The second part of this blog post is all about fabrics and trimmings – two of my favourite things! I’m sharing the rest of the very helpful information that Emma Stewart has shared with me. I hope you have enjoyed this little curtain masterclass – I certainly did!
Finding the right fabric for your curtains
I would be hard pushed to think of a material I don’t love – they nearly all have a place. My favourite part of selecting fabrics is feasting on the amazing array of fabric houses producing exquisitely produced fabrics. Doyennes of this industry Sybil Colefax and Jean Monro are synonymous with crisp 100% cotton chintz prints that can take up to 180 separate hand blocks per pattern repeat. The cotton chintz holds the dyes well and also its shape making for intricate valances or just a simple long drop to show the incredible designs and how the same pattern printed on a linen backcloth can seem so different is testament to different fabric’s qualities.
Penny Morrison bathroom in her Welsh Country House with Colefax and Fowler curtains. Elle Decor. Photography by Miguel Flores Vianna.
How a fabric will fall and drape is the most important part …. will it do what you want?! Discovering this is a huge part of the selection process and most companies will offer a large returnable sample that you can manipulate into folds showing how it will react.
Asides from the fun aspect of choosing the colour and style there are important things to consider for practicality; will it withstand the UV rays? (avoid silk in direct sunlight unless using a good UV filter film), moisture within a room? (natural fabrics will expand and contract throughout the year with central heating and atmospheric humidity).
Curtain makers worth their salt will be able to wrangle a half drop pattern repeat and also match up the pattern on seams so they are almost undetectable but this can be a bit of a problem with some hand-blocked designs that can run out across the width, making the match impossible. The only fabric I would never recommend is one that isn’t fire retardant for upholstery or a commercial situation. The rest I can’t wait to work with!I
Kensington home by Robert Kime
It’s what look and feel you want … that’s all. For a light and breezy, relaxed but beautiful style evoking a natural impression I would head to Inchyra who have a wonderful aged linen collection. I have also used textiles that I have bought directly from India which can be an inexpensive option. The fine muslin print and kantha quilts make wonderful curtains but beware that they do tend to fade in sunlight but I have been known to try to give fabrics some ‘age’ by facing UV lights on them or washing them with pebbles with varying effects.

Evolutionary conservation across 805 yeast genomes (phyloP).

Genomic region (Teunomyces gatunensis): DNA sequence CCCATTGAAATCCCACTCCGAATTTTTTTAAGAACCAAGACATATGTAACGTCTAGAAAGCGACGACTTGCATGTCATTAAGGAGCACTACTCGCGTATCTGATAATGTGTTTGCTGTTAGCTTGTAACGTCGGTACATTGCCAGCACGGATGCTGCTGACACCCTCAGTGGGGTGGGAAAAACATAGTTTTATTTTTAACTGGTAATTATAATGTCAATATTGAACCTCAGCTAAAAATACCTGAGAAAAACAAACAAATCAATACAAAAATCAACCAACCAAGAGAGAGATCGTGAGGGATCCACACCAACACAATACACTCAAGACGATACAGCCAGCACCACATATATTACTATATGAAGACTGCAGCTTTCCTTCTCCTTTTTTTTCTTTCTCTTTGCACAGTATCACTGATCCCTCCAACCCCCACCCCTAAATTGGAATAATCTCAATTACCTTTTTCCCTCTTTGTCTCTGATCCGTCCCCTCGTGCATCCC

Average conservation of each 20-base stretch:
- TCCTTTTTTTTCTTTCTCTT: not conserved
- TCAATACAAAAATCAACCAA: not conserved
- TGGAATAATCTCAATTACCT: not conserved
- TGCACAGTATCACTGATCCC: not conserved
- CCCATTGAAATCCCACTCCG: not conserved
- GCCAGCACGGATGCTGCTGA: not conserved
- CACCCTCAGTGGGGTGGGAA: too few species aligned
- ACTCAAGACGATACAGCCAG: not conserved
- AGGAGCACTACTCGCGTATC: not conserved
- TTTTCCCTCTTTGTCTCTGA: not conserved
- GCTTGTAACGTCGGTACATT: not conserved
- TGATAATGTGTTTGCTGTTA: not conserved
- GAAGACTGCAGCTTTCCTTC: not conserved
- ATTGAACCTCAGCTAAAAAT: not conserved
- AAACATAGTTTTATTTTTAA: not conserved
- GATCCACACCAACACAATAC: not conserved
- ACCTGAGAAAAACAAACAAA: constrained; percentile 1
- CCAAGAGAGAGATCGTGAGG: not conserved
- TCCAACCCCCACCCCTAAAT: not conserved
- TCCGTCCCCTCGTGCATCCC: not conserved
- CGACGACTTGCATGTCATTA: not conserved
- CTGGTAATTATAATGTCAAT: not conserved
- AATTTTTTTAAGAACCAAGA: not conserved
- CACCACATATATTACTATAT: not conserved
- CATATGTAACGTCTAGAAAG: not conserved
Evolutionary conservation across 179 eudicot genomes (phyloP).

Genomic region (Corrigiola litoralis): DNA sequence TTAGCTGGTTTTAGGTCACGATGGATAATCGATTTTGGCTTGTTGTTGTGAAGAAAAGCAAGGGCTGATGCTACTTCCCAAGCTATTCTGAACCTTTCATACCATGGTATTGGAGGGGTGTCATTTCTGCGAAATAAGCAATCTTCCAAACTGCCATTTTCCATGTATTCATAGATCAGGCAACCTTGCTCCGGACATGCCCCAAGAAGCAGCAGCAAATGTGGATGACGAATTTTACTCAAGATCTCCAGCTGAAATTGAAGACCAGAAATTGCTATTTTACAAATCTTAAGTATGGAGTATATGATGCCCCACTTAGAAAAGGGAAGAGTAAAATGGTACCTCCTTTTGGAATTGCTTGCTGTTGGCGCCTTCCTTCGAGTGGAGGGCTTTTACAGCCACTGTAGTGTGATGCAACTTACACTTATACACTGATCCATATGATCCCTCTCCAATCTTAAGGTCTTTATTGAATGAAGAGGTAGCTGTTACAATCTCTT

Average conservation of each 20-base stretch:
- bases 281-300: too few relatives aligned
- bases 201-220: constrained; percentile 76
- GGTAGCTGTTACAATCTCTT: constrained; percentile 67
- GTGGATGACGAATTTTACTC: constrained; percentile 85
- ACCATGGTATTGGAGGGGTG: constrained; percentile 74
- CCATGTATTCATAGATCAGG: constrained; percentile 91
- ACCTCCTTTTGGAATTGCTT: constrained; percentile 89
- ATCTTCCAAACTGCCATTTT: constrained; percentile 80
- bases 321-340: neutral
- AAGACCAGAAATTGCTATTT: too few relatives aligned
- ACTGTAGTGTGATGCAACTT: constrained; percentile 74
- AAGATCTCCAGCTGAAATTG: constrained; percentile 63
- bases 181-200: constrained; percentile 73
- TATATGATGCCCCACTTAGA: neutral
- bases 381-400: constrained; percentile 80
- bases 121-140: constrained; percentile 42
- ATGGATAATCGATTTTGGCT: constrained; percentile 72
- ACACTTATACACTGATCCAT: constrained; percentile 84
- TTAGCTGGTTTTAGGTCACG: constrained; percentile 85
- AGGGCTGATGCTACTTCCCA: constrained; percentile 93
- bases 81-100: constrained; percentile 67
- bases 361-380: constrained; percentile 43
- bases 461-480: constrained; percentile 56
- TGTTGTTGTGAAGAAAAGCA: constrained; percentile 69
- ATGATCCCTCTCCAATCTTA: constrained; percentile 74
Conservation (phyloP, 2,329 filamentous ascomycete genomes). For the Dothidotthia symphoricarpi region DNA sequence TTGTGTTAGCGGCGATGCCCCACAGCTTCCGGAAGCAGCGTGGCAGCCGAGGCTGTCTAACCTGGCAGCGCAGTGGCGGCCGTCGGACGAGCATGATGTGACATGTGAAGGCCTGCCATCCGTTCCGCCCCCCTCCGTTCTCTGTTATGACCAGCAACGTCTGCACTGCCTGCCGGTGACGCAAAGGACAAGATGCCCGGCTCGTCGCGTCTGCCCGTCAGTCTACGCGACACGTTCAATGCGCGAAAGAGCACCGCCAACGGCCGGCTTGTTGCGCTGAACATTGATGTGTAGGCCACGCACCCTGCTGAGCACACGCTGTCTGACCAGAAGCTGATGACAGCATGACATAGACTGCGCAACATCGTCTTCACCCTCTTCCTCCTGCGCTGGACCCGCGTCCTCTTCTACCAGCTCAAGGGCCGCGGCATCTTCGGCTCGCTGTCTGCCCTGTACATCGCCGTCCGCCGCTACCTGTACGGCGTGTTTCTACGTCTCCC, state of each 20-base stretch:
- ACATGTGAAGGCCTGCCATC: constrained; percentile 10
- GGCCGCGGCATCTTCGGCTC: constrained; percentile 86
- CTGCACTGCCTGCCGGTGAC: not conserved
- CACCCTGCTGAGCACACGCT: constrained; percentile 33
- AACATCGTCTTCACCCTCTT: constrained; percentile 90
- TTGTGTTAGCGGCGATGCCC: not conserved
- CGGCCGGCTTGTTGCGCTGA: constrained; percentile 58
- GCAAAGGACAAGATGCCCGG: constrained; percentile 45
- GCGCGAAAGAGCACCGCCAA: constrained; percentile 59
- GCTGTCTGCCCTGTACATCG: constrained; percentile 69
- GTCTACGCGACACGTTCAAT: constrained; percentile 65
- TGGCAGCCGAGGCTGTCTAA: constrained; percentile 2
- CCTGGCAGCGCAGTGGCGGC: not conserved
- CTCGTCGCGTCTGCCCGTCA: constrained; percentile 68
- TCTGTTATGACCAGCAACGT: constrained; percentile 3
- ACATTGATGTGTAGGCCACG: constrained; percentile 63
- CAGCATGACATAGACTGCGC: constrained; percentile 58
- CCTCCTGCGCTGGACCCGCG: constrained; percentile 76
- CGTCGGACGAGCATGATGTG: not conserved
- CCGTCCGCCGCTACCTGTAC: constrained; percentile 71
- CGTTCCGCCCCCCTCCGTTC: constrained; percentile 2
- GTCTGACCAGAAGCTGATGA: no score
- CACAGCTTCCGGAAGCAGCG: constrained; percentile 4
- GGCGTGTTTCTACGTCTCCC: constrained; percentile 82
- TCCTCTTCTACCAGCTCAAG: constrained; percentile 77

Beauclerc Stripe linen by Inchyra textiles
There are companies offering extremely low priced fabrics online which are tempting if budget is key. I would suggest checking the fabric thoroughly (with a light behind where possible) as the quality control may be lacking at the site of origin. They may have different levels of acceptability ‘tolerance’ so do check the terms and conditions regarding returns and don’t cut the fabric until you have checked it!
For drama and statement then a large scale pattern such as Soane “Tendril Vine” which can be printed on different backcloths or Hawkeswood by Teyssier which is inspired by an 18th-century flamestitch and is simply wonderful used as curtains and upholstery. Flora Soames prints are a go too for clever colour pairings and thoughtful patterns inspired by her collections of antique textiles.
Flora Soames’s Enid Garland fabric
For an uplifting boost to any home Molly Mahon’s designs are essential. All of the cloths used are super quality and a delight to work with.
It is so hard to choose a favourite as we are extremely lucky to have so many homegrown talents producing heavenly fabrics so it is rather an open book …. you just need to be mindful that the fabric you select will drape or sit in the way you want so grab a sample and give it a work out!
Tips to choose the perfect trim
The trim is my favourite part! You can completely transform your fabric and curtains with a passementerie – the story can be changed entirely with a just a few inches of exquisite embroidery, tassels, braids fringes or frogging – it’s quite magical!
My tip is to be bold … but certain … there is a balance that you need to get … the trim maybe the hero element – so naturally your fabric needs to be quieter or if you want to ‘finish’ the edges – then look for a trim that compliments the colour and texture and won’t fight with it.
I like to play with the trim samples – I’ll tack my choices on to a fabric sample … walk away for a moment or two … and then make my decision when I walk back into the room … often my first choice goes out the window – if you’ll pardon the pun! The weight of a trimming can be quite something so ensure the fabric can cope with it and will not pull or pucker under the strain.
I always like to hand sew the trimmings on rather than using a machine as you can adjust the tension in the thread avoiding snags and dimples along the way. Samuel and Son’s range is quite extraordinary and I am yet to be disappointed however if you want to get just the right shade Heritage trimmings will match yarns to your fabric and advise on best designs – an incredible service!
Alidad Ltd. You can read my article about ‘The Best Decorating Lessons by Alidad’ here.
Window treatmens in different projects Bennet Weinstock. Images from the book ‘Window Dressings: Beautiful Draperies & Curtains for the Home’ by Brian D. Coleman.
Passementerie at Chateau de Versailles
Bunny Williams Home
Madeleine Castaing-inspired suite at the St James hotel designed by Bambi Sloan
Alex Papachristidis NY living room